It didn’t take long—just days, actually—for the phonics camp to open fire. When Lam and Klein unveiled their reading program in January 2003—Balanced Literacy, with a small supplemental program called Month by Month Phonics—seven reading researchers unconnected to the public schools wrote an open letter to the mayor and Klein, blasting Month by Month Phonics as a phonics program in name only. They called Month by Month “woefully inadequate,” lacking “a research base” and “the ingredients of a systematic phonics program” and putting “beginning readers at risk of failure in learning to read.” Others were still less kind: Sol Stern of the conservative Manhattan Institute and the education historian Diane Ravitch berated Balanced Literacy’s whole-language roots. “Many of the programs and methods now being crammed down the teachers’ throats have no record of success,” wrote Stern, “and are particularly ill suited for disadvantaged minority children. In fact, a cabal of progressive educators chose them for ideological reasons, in total disregard of what the scientific evidence says about the most effective teaching methods—particularly in the critically important area of early reading.”
Parents in the more politically connected parts of town didn’t need to be won over by Balanced Literacy, since more than 200 elementary schools already used it. But the ones who sent their kids to the other public schools were bewildered by a reading program that didn’t have a textbook. “I held four days of hearings on reading,” recalls Eva Moskowitz, then the City Council’s Education Committee chair. In the hearings, she says, the city was hammered for what some called its “loosey-goosey” approach to teaching basic skills.
Phonics could be the closest thing New York gets to a vaccine that can stop kids’ reading difficulties before they start. Why, advocates demand to know, isn’t New York using it?
Parents’ outrage was matched by that of teachers who had been asked to switch curricula in real time with just a few days of training and little day-to-day support. Instead, principals were handing them daily directives from the Tweed Courthouse to reconfigure their classrooms and lesson plans. The workload became staggering, and many teachers resisted, blasting Lam in the press for punishing teachers who didn’t rearrange their rows of desks into cozy clusters or lay “reading rugs” in the corners. To some, Balanced Literacy became a buzzword for a new, bizarre form of tyranny. What was supposed to have been a progressive, flexible technique to unleash a child’s inner reader had become something so claustrophobically scripted that critics predicted Klein would drive the most talented teachers out of the system.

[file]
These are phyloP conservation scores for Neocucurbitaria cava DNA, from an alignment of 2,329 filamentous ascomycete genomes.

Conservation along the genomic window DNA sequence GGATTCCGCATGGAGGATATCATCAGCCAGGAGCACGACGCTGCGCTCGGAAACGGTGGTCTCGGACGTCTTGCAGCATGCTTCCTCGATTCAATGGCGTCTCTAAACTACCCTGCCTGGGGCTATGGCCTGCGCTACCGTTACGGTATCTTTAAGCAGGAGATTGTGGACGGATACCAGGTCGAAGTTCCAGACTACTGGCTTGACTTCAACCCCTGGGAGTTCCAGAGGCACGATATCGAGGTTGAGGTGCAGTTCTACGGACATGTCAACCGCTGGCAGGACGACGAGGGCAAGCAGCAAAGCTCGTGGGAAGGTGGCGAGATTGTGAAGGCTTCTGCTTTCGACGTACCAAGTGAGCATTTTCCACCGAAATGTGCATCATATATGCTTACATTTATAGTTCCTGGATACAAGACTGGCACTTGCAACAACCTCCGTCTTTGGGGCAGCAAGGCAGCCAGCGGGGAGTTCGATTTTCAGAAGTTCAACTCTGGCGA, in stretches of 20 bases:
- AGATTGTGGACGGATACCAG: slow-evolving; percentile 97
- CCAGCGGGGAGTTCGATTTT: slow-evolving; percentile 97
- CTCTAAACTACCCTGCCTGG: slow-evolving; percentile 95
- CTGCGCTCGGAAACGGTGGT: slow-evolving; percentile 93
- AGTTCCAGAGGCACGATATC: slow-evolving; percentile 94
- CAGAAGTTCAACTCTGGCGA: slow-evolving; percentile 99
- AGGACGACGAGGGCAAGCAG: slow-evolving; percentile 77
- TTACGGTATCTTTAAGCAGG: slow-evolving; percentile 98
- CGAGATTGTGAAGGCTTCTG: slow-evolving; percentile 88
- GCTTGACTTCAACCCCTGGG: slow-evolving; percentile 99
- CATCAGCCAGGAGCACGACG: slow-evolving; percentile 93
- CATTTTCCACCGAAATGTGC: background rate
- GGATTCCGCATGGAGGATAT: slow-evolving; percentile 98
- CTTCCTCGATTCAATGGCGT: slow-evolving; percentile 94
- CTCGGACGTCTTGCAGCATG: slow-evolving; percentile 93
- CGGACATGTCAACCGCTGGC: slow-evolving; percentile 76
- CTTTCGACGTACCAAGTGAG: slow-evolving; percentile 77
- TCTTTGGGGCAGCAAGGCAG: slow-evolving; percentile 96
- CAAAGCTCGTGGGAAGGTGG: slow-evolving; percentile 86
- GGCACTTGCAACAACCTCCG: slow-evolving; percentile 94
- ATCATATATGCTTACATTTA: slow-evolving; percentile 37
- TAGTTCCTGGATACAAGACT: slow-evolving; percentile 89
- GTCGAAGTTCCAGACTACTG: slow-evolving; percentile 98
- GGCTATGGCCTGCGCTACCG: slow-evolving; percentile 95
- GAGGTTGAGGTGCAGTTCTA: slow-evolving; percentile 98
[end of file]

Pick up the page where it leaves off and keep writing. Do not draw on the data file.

The curriculum, in fact, became a lightning rod for the mayor’s entire overhaul of the schools. Every criticism of the reforms, it seemed, circled back to the reading program. When the mayor tangled with the teachers union over contract negotiations, Weingarten abandoned her early enthusiasm for Balanced Literacy and demanded it be abolished. When the mayor ended social promotion for third-graders in 2004, Ravitch insisted that Klein ditch the scientifically flimsy curriculum. And when Lam abruptly resigned from her job in disgrace—exposed for getting her husband a job in the school system and trying to cover it up—it surprised no one when Sol Stern and others argued that it was time to scrap the “unproven” curriculum Lam brought in.
Cognition experts like Harvard’s Steven Pinker have argued for some time that while learning to talk is an organic process you can generally learn on your own, like walking, reading is more like riding a bike or driving a car. Someone has to take you through the initial steps and get you over the unfamiliarity of the experience; then you have to spend time on your own perfecting the skills until it becomes second nature. The question at the heart of the Reading Wars is how much direct instruction do children really need.
The debate has raged, back and forth, across the country—phonics was out in California, then in again, and battled over in Texas and elsewhere—until finally, in the mid-nineties, NIH launched a project intended to settle the matter. In 1997, Congress asked NIH to create the National Reading Panel (a commission of academics) to consider the question. The panel took three years to review and scrutinize 1,000 recent academic studies of phonics-related reading programs, eliminating all but the most carefully constructed. In 2000, the panel released its “meta-analysis” and concluded that in order to learn to read, all children must master five separate skills: phonemic awareness (separating words into distinct sounds, like the c, a, and t in cat), phonics (learning the sounds letters and letter combinations make), fluency (the ability to read with speed and accuracy), vocabulary (learning new words), and comprehension (understanding what you’re reading). These basic skills were nothing new to most people who taught elementary-school English. What the NRP added to the debate was the notion that direct instruction of these skills was the only proven method for teaching reading.